On Full and Empty Nests

Five: the number of baby robins in the nest. It was atop the garden shed on the patient patio at the hospital where I work. One morning one of the techs pulled me down the long corridor to the copy room window. “Look! Babies!” He pointed. I glimpsed silhouettes of rounded heads, sharp up-turned beaks.

Every day we gawked. I took a patient outside to see, bumping his wheelchair along the noise-absorbing tiles of the patio. Mother bird took flight at our presence, sending the chicks into a frenzy of chirrups. This quieted us. “We should leave,” he said.

After that, we peeked through the glass from behind the copy machine. The birds were forgotten when I went home at night, but every morning, the patient reminded me. I studied his face as he watched the chicks. It reminded me of how I would watch my children eat when they were small—every bite a celebration. Open the tunnel for the train!

“Do you remember feeding your children when they were babies?” I asked him. He’s a grandfather now. A great grandfather, even. “Yes.” He smiled, never taking eyes off the birds.

The past week, our own nest brimmed full again: the youngest back from his first year at university, the eldest home from a semester studying abroad.  A long weekend, a distracted—but happy—mama.

When I returned to work, the nest was empty. I found the patient in his room, leaning on his walker.

“We watched them fly,” he said, eyes gleaming.

The Top Five Lessons from 2015

It is January, the month named after the Roman god Janus—that god with two faces, so depicted because he looks both to the future and the past. They called him the god of beginnings and transitions.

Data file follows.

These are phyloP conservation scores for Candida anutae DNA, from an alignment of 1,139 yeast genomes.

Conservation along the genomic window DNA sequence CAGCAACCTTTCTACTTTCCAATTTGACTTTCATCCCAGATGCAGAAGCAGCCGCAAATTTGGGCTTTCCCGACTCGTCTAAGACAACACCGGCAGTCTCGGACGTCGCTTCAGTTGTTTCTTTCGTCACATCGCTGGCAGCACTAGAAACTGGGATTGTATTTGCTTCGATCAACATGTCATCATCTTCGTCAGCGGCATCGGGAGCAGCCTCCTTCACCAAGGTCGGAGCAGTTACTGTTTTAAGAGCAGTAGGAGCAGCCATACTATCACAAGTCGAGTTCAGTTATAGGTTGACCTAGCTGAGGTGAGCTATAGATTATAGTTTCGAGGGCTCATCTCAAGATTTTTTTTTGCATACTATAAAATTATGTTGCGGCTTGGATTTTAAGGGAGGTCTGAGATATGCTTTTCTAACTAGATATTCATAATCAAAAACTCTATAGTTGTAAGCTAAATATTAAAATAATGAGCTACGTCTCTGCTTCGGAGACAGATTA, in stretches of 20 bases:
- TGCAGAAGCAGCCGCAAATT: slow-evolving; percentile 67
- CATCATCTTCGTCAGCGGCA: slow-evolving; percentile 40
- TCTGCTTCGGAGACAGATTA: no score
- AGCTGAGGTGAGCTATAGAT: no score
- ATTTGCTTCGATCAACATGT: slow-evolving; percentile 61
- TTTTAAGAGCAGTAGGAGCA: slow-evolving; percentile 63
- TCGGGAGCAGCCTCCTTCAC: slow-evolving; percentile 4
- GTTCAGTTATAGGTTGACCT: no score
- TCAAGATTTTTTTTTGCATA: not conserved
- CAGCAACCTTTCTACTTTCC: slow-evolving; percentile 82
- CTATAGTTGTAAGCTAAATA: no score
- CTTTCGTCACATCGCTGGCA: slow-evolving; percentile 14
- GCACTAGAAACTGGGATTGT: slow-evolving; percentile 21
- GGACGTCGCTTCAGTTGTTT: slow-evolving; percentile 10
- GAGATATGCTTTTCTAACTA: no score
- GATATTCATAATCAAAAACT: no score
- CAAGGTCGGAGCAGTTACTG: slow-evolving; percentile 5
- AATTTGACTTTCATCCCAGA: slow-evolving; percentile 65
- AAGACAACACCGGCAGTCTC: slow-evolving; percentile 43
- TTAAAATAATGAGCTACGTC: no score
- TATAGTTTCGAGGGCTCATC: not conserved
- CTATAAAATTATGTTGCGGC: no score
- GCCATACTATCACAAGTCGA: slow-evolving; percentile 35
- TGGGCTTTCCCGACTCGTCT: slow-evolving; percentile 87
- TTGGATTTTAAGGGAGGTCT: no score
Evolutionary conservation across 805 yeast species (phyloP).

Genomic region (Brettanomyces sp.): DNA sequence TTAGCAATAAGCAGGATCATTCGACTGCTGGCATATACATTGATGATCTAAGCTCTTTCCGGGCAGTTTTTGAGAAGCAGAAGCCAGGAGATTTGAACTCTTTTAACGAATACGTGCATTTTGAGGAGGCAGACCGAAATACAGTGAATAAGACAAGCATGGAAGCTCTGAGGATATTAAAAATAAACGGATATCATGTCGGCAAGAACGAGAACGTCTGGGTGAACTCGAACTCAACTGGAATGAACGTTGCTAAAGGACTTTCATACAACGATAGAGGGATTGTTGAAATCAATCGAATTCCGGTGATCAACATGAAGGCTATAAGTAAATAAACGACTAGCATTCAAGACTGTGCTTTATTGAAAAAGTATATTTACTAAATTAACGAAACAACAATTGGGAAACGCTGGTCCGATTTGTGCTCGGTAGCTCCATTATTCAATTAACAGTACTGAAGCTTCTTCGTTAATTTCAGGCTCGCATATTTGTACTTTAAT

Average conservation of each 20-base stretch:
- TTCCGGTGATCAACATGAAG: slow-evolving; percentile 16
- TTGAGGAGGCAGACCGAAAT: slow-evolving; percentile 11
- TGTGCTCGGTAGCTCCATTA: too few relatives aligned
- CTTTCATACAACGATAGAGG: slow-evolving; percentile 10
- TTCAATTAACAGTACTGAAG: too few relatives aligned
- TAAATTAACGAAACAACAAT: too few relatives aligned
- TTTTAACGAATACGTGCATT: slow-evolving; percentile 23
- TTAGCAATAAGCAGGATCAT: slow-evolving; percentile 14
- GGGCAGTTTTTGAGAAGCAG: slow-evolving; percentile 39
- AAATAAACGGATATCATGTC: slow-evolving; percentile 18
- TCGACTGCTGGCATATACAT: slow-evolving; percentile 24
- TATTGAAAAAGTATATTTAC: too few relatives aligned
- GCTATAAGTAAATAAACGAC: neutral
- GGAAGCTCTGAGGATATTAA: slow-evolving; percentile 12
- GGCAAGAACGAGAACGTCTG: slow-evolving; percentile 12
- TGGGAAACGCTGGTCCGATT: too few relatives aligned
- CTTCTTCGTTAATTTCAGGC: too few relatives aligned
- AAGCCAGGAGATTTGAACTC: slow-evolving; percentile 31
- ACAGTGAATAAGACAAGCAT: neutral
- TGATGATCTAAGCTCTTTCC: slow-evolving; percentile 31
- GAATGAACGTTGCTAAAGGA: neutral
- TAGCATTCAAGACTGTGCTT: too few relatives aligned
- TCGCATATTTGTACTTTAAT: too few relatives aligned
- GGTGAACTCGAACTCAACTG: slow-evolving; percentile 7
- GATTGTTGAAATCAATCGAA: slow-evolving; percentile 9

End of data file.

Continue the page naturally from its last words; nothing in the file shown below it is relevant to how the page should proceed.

But as sit and look out into the meadow this morning, watching what I believe to be a rough legged hawk prey patiently from the top of a naked pear tree, I feel the presence of the One True God fall over me. I see the wisdom of looking back to look forward, and I know this is why our good God calls us “to remember” so many times in scripture.

I remember this morning. As I look back on 2015, it seems a year of transition, a year of change. This is the first lesson I carry with me into the newest year: Life is about change.


It seems that old country song was right, life is about changin’. 2015 is the year our eldest left home for his first year of college. We’ve floundered in this almost-empty nest. Jeff started a new job, charting a different course for our life together. I lost my job at The High Calling, which has gone on to become something entirely different than it was when I cut my editorial teeth there. We said goodbye to the pastors who have shepherded our church for the past six years, and are preparing to welcome a new spiritual leader. We buried some dear ones, and pondered what it might mean to meet up with them again in glory. These outward changes sometimes appear good, sometimes appear bad but one thing they all have in common? They all require an inward shift.

That brings me to the second lesson from 2015: If I am not changing, I am not growing.


To resist change is to resist growth. Wouldn’t I rather stay in my comfort zone? Dull the pain of the transition by sinking into monotony? Yet, scripture tells us that the Christian life is never static. It is a state of always growing, a journey toward maturity in Christ. We are to grow up to become more like Jesus every day, says the letter to the Ephesians, up into the measure of the fullness of Christ. This past year, the world has struggled with race relations, terrorism, and letting love overcome fear. The problems of the world can seem so big that it can feel like my small life cannot make a difference. But when I let love lead and try not to run from the hard places, change can bring good things.



Lesson three is this: Faith comes first. By this, I don’t mean we must put our spiritual lives first, though this is certainly true, but that sometimes we must confess belief in a truth before it is visibly apparent. Believing in a promise despite a lack of tangible proof will stretch faith in new and unimagined ways. Walking through the darkness of depression with my husband has been one of the greatest challenges in our marriage and our faith. But we continue to hold on to God and to each other. By the grace of God the light moments are spreading over us the same way the sunshine spreads over the meadow in the morning.